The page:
I believe you should pay attention to it. So many times I have emphasized in this blog that the best medium of your CRM strategy is the people directly in contact with your client. This story is just a great example. Beyond the big data, beyond the technology, human contact remains special, when it is carefully handled.

Thursday, July 18, 2013

Why Mobile Commerce Should Not Be Taken Individually

Very interesting article of about mobile commerce ROI. Actually, the comment sounds familliar as mobile commerce is in the very same situation than traditionnal retail once e-commerce appeared.

When E-commerce started to spring up, a lot of people thought that traditionnal retailer would have a great competitive advantage as they owned store with high traffic to propose delivery and added value to online shopping. But one of the reason why it did not work that well at first was the way retailer was seeing the online store of the company: It was stealing some business from them, and on top of that they had to deal with the dirty work: after sales service, returns of non working products, the cost of stocks when people did not come to pick up their goods.

For mobile commerce it is even more true. Mobile commerce is 100% part of a ubiquitous shopper. One shopper may use its mobile added to different kind of channels, such as traditionnal stores, a computer, or maybe even a call center. That way, to link a sale to an activity on a mobile phone is difficult. And the perception of the return on investment of mobile commerce is difficult to get. 

Mobile commerce is growing fast though represent a limited share of the overal commerce, in most industries where it exists yet. But it is important to have in mind that the mobile phone will be the ultimate tool to link all the other communication and sale channels.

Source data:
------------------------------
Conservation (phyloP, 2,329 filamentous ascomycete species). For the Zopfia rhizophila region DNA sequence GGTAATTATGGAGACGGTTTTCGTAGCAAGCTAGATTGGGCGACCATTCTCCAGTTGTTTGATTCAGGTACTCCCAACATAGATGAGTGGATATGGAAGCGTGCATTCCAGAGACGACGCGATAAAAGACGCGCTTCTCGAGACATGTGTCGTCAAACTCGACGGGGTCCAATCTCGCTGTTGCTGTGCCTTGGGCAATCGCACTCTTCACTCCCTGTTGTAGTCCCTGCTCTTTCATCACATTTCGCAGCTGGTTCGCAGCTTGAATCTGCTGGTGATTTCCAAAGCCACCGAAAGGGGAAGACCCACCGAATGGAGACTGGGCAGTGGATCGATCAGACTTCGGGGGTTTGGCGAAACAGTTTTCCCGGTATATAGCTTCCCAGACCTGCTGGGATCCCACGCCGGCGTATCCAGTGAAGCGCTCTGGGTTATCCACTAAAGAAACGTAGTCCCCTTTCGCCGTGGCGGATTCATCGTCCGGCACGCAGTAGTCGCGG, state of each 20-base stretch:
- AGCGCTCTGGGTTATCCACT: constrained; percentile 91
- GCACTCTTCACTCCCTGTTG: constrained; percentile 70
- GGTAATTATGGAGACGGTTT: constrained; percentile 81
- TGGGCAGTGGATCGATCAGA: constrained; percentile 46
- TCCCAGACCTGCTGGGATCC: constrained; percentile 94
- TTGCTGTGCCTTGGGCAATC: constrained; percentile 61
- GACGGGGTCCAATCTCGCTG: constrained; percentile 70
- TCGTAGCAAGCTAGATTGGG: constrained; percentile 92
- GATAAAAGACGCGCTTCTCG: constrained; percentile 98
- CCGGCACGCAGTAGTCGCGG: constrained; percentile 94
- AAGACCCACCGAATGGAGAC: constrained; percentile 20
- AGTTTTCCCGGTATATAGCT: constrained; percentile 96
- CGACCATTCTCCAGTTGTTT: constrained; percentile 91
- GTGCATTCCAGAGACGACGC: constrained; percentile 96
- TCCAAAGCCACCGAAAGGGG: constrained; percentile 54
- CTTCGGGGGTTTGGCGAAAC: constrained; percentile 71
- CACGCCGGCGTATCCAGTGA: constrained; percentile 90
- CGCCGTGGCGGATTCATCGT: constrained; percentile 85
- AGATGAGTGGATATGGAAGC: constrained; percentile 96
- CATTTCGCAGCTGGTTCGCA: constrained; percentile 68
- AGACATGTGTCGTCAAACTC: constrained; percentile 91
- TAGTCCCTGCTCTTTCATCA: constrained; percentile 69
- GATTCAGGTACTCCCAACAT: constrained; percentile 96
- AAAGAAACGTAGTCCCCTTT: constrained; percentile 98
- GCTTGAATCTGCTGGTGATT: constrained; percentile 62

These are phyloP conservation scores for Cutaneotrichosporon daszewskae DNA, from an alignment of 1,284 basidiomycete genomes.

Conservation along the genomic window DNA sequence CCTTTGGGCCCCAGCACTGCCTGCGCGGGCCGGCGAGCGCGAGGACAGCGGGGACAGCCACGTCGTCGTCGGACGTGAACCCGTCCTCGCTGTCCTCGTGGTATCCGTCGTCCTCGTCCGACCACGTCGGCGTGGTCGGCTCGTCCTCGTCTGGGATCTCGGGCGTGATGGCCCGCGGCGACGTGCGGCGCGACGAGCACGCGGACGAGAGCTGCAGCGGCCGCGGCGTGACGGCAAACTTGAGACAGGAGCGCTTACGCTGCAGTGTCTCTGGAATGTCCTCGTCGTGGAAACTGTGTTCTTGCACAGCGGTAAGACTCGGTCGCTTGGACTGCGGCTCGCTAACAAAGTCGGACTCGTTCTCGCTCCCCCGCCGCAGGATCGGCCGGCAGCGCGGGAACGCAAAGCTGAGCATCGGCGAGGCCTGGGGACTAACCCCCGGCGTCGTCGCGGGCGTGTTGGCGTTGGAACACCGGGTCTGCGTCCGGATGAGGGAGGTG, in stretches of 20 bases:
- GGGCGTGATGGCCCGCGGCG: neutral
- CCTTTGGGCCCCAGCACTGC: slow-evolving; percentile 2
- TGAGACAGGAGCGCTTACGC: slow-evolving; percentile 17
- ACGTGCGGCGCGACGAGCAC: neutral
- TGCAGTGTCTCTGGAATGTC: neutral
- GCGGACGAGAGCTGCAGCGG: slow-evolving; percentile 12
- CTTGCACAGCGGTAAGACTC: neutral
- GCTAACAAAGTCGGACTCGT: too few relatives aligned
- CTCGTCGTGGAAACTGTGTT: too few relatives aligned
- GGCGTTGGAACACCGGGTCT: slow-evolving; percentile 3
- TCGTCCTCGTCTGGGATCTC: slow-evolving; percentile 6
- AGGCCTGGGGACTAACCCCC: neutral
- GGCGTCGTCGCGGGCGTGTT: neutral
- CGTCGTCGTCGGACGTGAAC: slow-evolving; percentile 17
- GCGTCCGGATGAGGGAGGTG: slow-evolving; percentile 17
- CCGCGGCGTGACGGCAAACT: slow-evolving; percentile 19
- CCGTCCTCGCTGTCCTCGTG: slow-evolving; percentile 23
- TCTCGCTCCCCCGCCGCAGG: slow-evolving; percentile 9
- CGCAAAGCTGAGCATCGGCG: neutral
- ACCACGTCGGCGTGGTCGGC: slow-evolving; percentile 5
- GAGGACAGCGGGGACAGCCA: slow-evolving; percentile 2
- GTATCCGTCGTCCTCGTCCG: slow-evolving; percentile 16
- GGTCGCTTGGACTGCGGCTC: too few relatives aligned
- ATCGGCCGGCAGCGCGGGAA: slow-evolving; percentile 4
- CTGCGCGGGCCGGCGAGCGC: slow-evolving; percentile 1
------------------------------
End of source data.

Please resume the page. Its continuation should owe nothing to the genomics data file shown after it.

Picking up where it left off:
Tuesday, July 16, 2013

Category Management Series: Category Management And CRM

Here is a new article about category management. As you all know, I am category management at DIA but also a customer relationship management expert. And a lot of times, people wonder what is the link between those two activities.

A category manager, as I say most of the time, is in charge of the 4 marketing Ps of a category (a group of product).
  • Products: The category management is head of the offer of a retailer. It defines the listing of products, optimizing both customers' needs and expectations and the retailers' sales and profits.
  • Price: A category manager works on the price of the products in order to have a great price perception for customers, being competitive, but also have a good mix allowing the category to contribute in terms of margins.
  • Place: The category manager sets the merchandizing plan trying to influence shoppers decision.
  • Promotion: The category manager tries to define the best promotion plan throughout the year, with different goals, such as marketshare gains, speeding up sales of specific products, highlighting innovations to help them to have a good start...
A category manager has always in mind what are the priority of its company, in terms of sales and profitability. But it is also linked to customers' choices and needs. A category manager needs to analyze sales, new customer trends, market data... It needs to know what the customers need.